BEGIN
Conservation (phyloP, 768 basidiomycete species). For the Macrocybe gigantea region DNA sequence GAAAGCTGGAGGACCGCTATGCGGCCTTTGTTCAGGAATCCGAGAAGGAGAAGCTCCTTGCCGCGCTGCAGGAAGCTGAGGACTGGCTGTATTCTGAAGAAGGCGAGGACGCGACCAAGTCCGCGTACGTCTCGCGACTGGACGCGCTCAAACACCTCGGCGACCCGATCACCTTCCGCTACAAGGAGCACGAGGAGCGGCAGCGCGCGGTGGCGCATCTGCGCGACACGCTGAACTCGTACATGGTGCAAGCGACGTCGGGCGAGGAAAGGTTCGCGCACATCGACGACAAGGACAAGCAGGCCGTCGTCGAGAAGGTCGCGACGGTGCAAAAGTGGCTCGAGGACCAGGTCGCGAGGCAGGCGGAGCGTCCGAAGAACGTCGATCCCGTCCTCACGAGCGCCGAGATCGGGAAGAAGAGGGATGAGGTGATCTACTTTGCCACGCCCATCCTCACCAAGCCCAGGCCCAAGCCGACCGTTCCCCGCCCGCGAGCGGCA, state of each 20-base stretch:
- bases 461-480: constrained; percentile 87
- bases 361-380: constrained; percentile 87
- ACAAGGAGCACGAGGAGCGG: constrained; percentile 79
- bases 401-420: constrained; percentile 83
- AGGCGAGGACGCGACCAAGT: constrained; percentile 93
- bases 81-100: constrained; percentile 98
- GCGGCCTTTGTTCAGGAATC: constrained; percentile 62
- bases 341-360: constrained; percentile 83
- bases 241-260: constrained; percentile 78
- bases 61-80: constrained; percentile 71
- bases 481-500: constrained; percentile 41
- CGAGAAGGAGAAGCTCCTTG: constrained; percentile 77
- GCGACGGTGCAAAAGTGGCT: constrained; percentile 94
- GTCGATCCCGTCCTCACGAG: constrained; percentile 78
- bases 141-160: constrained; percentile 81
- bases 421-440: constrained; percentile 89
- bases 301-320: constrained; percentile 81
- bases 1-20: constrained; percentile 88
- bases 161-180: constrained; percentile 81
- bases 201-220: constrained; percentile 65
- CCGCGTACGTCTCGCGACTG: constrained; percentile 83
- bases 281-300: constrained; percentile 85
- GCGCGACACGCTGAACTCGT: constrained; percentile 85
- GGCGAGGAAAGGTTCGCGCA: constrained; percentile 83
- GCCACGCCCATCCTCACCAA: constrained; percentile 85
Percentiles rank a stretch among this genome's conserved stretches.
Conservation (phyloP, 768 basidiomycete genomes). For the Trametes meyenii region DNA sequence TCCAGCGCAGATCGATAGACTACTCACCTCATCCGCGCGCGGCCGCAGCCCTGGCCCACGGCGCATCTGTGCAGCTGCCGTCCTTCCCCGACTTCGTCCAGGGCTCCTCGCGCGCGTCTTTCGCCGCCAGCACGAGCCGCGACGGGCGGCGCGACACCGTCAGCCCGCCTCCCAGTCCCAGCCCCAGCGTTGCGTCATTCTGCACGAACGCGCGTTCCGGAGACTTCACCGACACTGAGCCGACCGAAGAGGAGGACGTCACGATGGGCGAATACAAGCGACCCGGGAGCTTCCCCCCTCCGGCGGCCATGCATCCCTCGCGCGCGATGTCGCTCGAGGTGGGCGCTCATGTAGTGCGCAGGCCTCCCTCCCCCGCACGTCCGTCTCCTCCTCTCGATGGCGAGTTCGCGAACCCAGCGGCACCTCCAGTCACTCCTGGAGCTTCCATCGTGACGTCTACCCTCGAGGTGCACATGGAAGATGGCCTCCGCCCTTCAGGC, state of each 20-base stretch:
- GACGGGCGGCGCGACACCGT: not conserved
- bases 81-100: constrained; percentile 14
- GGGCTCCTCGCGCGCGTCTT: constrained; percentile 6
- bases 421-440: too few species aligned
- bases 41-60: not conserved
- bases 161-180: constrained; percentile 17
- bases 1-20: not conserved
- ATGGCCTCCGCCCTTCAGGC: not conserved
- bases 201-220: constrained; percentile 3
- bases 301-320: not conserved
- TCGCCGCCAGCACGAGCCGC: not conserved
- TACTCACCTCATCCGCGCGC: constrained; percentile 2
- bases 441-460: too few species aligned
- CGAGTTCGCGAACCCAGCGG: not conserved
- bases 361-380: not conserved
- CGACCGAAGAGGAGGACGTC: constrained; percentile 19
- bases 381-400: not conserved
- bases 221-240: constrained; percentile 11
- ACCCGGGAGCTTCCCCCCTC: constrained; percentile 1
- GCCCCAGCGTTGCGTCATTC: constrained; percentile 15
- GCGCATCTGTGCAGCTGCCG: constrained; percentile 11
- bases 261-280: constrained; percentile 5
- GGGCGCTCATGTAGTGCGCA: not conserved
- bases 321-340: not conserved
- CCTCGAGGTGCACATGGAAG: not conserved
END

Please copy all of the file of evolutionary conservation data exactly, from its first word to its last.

Conservation (phyloP, 768 basidiomycete species). For the Macrocybe gigantea region DNA sequence GAAAGCTGGAGGACCGCTATGCGGCCTTTGTTCAGGAATCCGAGAAGGAGAAGCTCCTTGCCGCGCTGCAGGAAGCTGAGGACTGGCTGTATTCTGAAGAAGGCGAGGACGCGACCAAGTCCGCGTACGTCTCGCGACTGGACGCGCTCAAACACCTCGGCGACCCGATCACCTTCCGCTACAAGGAGCACGAGGAGCGGCAGCGCGCGGTGGCGCATCTGCGCGACACGCTGAACTCGTACATGGTGCAAGCGACGTCGGGCGAGGAAAGGTTCGCGCACATCGACGACAAGGACAAGCAGGCCGTCGTCGAGAAGGTCGCGACGGTGCAAAAGTGGCTCGAGGACCAGGTCGCGAGGCAGGCGGAGCGTCCGAAGAACGTCGATCCCGTCCTCACGAGCGCCGAGATCGGGAAGAAGAGGGATGAGGTGATCTACTTTGCCACGCCCATCCTCACCAAGCCCAGGCCCAAGCCGACCGTTCCCCGCCCGCGAGCGGCA, state of each 20-base stretch:
- bases 461-480: constrained; percentile 87
- bases 361-380: constrained; percentile 87
- ACAAGGAGCACGAGGAGCGG: constrained; percentile 79
- bases 401-420: constrained; percentile 83
- AGGCGAGGACGCGACCAAGT: constrained; percentile 93
- bases 81-100: constrained; percentile 98
- GCGGCCTTTGTTCAGGAATC: constrained; percentile 62
- bases 341-360: constrained; percentile 83
- bases 241-260: constrained; percentile 78
- bases 61-80: constrained; percentile 71
- bases 481-500: constrained; percentile 41
- CGAGAAGGAGAAGCTCCTTG: constrained; percentile 77
- GCGACGGTGCAAAAGTGGCT: constrained; percentile 94
- GTCGATCCCGTCCTCACGAG: constrained; percentile 78
- bases 141-160: constrained; percentile 81
- bases 421-440: constrained; percentile 89
- bases 301-320: constrained; percentile 81
- bases 1-20: constrained; percentile 88
- bases 161-180: constrained; percentile 81
- bases 201-220: constrained; percentile 65
- CCGCGTACGTCTCGCGACTG: constrained; percentile 83
- bases 281-300: constrained; percentile 85
- GCGCGACACGCTGAACTCGT: constrained; percentile 85
- GGCGAGGAAAGGTTCGCGCA: constrained; percentile 83
- GCCACGCCCATCCTCACCAA: constrained; percentile 85
Percentiles rank a stretch among this genome's conserved stretches.
Conservation (phyloP, 768 basidiomycete genomes). For the Trametes meyenii region DNA sequence TCCAGCGCAGATCGATAGACTACTCACCTCATCCGCGCGCGGCCGCAGCCCTGGCCCACGGCGCATCTGTGCAGCTGCCGTCCTTCCCCGACTTCGTCCAGGGCTCCTCGCGCGCGTCTTTCGCCGCCAGCACGAGCCGCGACGGGCGGCGCGACACCGTCAGCCCGCCTCCCAGTCCCAGCCCCAGCGTTGCGTCATTCTGCACGAACGCGCGTTCCGGAGACTTCACCGACACTGAGCCGACCGAAGAGGAGGACGTCACGATGGGCGAATACAAGCGACCCGGGAGCTTCCCCCCTCCGGCGGCCATGCATCCCTCGCGCGCGATGTCGCTCGAGGTGGGCGCTCATGTAGTGCGCAGGCCTCCCTCCCCCGCACGTCCGTCTCCTCCTCTCGATGGCGAGTTCGCGAACCCAGCGGCACCTCCAGTCACTCCTGGAGCTTCCATCGTGACGTCTACCCTCGAGGTGCACATGGAAGATGGCCTCCGCCCTTCAGGC, state of each 20-base stretch:
- GACGGGCGGCGCGACACCGT: not conserved
- bases 81-100: constrained; percentile 14
- GGGCTCCTCGCGCGCGTCTT: constrained; percentile 6
- bases 421-440: too few species aligned
- bases 41-60: not conserved
- bases 161-180: constrained; percentile 17
- bases 1-20: not conserved
- ATGGCCTCCGCCCTTCAGGC: not conserved
- bases 201-220: constrained; percentile 3
- bases 301-320: not conserved
- TCGCCGCCAGCACGAGCCGC: not conserved
- TACTCACCTCATCCGCGCGC: constrained; percentile 2
- bases 441-460: too few species aligned
- CGAGTTCGCGAACCCAGCGG: not conserved
- bases 361-380: not conserved
- CGACCGAAGAGGAGGACGTC: constrained; percentile 19
- bases 381-400: not conserved
- bases 221-240: constrained; percentile 11
- ACCCGGGAGCTTCCCCCCTC: constrained; percentile 1
- GCCCCAGCGTTGCGTCATTC: constrained; percentile 15
- GCGCATCTGTGCAGCTGCCG: constrained; percentile 11
- bases 261-280: constrained; percentile 5
- GGGCGCTCATGTAGTGCGCA: not conserved
- bases 321-340: not conserved
- CCTCGAGGTGCACATGGAAG: not conserved